31 January 2018

How 21 March 1918 became the second worst day in British military history

This March marks 100 years since the German Spring Offensive. Codenamed Operation Michael, the first day of the attack saw the second worst day of losses in British military history with more than 38,000 casualties. The Commission commemorates more than 8,000 who died in France during the first day of the operation, which is depicted in a new film adaption of RC Sherriff’s play Journey’s End. Ahead of the film’s release this week, here is more about the offensive and CWGC sites where those killed are commemorated.


French 22nd Division and British 20th Division covering a road near Nesle, 25 March 1918, © IWM Q10810 (left) and a scene from the new film adaption of Journey's End (right)

Operation Michael

The 1918 Spring Offensive, also known as the Kaiserschlacht, ‘The Kaiser’s Battle’, was a series of German attacks along the Western Front during the First World War. The Germans intended to force the Allies to the negotiating table before American forces could be fully deployed.

There were four major German offensives, codenamed Michael, Georgette, Blücher-Yorck, and Gneisenau.

Launched in the early hours of 21 March, Operation Michael was the first attack of the offensive. German bombardment began at 4.40am. It lasted only five hours, but was one of the heaviest artillery bombardments in history with more than 3.5 million shells fired. By the end of the day, the British were fighting a desperate battle of survival in their rearmost defensive positions. British casualties numbered 38,500, including almost 21,000 British soldiers taken prisoner.

The first day of Operation Michael remains the second worst day in British military history, surpassed only by 1 July 1916, the first day of the Battle of the Somme.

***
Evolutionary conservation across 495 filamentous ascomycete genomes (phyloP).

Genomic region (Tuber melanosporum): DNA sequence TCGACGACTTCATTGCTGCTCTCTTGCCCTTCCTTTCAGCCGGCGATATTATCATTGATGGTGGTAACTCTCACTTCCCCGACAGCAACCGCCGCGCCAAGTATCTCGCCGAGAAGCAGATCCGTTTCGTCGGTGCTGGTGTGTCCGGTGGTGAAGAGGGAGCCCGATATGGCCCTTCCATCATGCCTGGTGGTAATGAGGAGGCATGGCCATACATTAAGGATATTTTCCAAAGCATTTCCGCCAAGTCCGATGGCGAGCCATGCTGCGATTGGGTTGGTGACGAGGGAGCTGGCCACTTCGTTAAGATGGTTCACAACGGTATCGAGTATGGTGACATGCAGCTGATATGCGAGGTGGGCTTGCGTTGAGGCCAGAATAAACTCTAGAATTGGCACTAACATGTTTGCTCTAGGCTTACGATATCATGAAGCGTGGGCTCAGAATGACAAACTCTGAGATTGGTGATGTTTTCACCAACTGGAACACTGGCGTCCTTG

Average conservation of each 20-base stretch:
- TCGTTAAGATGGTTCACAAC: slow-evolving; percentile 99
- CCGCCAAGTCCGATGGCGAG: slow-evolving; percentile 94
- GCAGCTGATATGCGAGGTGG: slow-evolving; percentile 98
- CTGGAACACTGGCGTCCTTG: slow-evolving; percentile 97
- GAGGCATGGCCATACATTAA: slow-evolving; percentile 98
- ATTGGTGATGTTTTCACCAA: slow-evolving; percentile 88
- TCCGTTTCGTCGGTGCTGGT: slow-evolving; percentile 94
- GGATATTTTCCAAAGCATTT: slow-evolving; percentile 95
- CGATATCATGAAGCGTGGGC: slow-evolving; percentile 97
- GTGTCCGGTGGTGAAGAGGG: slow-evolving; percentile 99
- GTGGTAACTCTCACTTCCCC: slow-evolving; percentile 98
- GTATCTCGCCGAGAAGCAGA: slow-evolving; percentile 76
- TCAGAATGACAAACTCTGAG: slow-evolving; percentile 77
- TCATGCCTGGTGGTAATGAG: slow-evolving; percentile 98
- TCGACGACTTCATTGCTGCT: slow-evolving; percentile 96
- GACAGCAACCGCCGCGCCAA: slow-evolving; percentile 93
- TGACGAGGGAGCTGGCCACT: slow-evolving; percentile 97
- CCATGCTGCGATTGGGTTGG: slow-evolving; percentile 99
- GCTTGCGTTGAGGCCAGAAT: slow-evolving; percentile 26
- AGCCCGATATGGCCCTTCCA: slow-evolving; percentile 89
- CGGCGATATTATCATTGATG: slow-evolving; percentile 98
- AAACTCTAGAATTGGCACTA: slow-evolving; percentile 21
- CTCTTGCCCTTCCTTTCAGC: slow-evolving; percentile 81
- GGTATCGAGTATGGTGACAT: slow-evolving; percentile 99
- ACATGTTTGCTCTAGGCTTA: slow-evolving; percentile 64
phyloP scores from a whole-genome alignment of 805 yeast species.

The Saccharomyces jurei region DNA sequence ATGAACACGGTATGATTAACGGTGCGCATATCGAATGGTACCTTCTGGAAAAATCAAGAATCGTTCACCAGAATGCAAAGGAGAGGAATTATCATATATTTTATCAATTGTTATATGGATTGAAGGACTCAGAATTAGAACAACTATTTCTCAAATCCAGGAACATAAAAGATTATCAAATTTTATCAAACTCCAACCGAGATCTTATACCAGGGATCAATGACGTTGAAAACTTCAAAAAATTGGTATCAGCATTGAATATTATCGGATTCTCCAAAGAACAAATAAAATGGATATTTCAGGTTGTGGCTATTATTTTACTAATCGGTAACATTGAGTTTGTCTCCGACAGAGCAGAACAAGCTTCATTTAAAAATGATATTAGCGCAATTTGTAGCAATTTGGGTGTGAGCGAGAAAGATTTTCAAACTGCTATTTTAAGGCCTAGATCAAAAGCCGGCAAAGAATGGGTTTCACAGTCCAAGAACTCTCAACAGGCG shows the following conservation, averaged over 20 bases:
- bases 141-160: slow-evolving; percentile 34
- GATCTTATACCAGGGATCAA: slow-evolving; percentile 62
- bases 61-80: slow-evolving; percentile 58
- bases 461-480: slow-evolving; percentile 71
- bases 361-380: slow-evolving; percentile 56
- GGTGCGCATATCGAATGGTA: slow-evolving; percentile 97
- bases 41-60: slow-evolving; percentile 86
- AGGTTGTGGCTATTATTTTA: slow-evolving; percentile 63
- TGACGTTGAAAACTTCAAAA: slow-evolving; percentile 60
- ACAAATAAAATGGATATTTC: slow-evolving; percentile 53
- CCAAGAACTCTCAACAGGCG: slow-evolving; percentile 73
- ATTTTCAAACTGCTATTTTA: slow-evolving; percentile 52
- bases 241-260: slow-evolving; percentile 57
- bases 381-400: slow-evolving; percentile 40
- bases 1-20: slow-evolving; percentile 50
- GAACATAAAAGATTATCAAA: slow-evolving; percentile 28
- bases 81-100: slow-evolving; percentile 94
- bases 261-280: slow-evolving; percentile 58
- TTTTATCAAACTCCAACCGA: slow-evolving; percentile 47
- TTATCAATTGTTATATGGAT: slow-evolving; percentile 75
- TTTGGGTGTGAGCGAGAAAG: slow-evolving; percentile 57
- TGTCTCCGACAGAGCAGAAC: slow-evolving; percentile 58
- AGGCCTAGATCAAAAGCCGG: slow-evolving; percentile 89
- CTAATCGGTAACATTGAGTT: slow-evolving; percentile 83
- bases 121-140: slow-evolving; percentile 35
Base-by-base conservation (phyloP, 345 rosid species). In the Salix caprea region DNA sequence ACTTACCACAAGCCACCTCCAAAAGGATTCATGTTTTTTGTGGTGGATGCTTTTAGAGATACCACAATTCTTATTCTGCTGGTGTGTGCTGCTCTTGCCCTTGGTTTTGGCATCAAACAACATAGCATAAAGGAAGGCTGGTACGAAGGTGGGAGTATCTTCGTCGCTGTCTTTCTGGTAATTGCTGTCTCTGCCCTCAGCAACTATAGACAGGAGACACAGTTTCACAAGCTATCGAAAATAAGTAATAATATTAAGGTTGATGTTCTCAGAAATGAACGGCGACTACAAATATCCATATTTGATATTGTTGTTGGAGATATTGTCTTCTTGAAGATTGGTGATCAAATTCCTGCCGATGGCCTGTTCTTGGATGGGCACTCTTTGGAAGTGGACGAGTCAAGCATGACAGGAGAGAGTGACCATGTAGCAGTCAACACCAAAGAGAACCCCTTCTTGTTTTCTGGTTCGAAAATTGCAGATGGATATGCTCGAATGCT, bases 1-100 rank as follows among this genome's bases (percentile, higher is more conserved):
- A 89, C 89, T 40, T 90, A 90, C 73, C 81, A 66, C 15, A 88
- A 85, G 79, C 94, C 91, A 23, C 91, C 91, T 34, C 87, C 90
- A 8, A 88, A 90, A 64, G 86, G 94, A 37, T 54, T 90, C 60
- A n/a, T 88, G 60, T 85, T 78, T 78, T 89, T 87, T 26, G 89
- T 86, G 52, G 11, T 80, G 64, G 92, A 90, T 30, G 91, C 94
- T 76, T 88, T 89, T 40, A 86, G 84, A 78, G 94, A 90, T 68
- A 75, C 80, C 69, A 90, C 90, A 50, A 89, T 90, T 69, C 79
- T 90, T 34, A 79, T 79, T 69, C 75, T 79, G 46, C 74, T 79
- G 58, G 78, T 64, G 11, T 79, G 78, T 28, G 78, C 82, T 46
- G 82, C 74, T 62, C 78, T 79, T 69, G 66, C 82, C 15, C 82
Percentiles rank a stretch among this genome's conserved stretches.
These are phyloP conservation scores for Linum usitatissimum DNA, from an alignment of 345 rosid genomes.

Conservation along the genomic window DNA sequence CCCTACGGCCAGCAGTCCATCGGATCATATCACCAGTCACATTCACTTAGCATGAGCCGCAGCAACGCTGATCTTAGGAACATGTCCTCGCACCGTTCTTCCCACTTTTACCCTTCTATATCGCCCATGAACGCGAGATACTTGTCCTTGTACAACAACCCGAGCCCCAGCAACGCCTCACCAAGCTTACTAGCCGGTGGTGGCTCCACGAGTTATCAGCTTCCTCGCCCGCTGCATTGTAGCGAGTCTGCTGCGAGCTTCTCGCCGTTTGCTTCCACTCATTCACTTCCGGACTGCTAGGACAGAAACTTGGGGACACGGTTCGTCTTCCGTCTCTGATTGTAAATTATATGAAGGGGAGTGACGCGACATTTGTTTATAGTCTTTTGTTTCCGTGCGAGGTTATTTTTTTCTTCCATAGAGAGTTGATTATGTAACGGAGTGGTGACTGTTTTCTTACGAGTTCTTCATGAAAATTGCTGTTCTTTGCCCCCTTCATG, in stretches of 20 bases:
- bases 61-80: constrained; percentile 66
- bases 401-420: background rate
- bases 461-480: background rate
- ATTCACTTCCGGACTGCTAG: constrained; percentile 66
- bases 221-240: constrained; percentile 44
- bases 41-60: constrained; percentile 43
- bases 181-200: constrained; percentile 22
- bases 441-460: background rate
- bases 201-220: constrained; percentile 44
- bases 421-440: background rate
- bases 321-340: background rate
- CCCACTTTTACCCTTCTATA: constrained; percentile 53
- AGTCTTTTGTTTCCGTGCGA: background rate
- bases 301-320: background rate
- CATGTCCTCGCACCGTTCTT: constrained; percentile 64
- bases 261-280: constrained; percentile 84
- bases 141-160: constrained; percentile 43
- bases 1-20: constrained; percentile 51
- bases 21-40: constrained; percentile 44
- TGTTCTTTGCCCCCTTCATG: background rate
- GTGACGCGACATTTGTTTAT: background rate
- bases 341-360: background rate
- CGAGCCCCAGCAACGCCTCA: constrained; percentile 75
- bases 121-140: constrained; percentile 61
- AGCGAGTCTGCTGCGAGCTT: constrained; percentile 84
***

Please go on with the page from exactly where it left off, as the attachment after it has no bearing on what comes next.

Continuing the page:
The offensive continued until 5 April, by which time the German Army had taken more ground on the Western Front than the Allies had managed since 1914. In 16 days they had captured some 1,200 square miles, compared to 125 square miles taken by the British in 141 days during the Battle of the Somme in 1916. Tens of thousands of British soldiers had been taken captive and in total the British and French suffered nearly 250,000 casualties. However, success had come at terrible cost and almost 240,000 German soldiers were wounded, captured or dead, soldiers the Germans could not replace.

The missing and the dead

CWGC Pozieres Memorial in Pozieres British Cemetery

The Commission commemorates almost 37,000 service personnel who died in France during Operation Michael. More than 23,000 have no known grave and are commemorated on CWGC memorials to the missing.

The cemeteries on the battlefields of Operation Michael were often begun by medical units or created after the war by the concentration of isolated graves and small cemeteries, many containing a very high number of unidentified servicemen. The sites where the dead of Operation Michael are commemorated each have a story to tell. They include Pozieres Memorial, Chauny Communal Cemetery British Extension, and Ham British Cemetery.

Journey’s End

A scene from the new film adaption of Journey's End

Based on RC Sherriff’s play and novel of the same name, Journey’s End is set in the trenches near Saint-Quentin, in March 1918. It follows just one company of men, led by the heroic, war-weary alcoholic and self-torturing Captain Stanhope (Sam Claflin) as they await an impending and massive German attack.

Stanhope and his fellow officers (Paul Bettany, Stephen Graham, Tom Sturridge) and their cook (Toby Jones) attempt to distract themselves in their dugout while they wait for the inevitable onslaught. They are joined by Raleigh (Asa Butterfield), a young new officer fresh out of training, excited about his first real posting, and a chance to serve under his boyhood hero Stanhope. Raleigh’s naivety serves as a stark contrast to the other men’s impending fear as the tension rises and the attack draws ever closer.

Journey's End will be released 2nd February 2018 by Lionsgate

Read the film producer’s blog on the CWGC’s new platform: Journey’s End – A Producer’s Perspective, by Guy de Beaujeu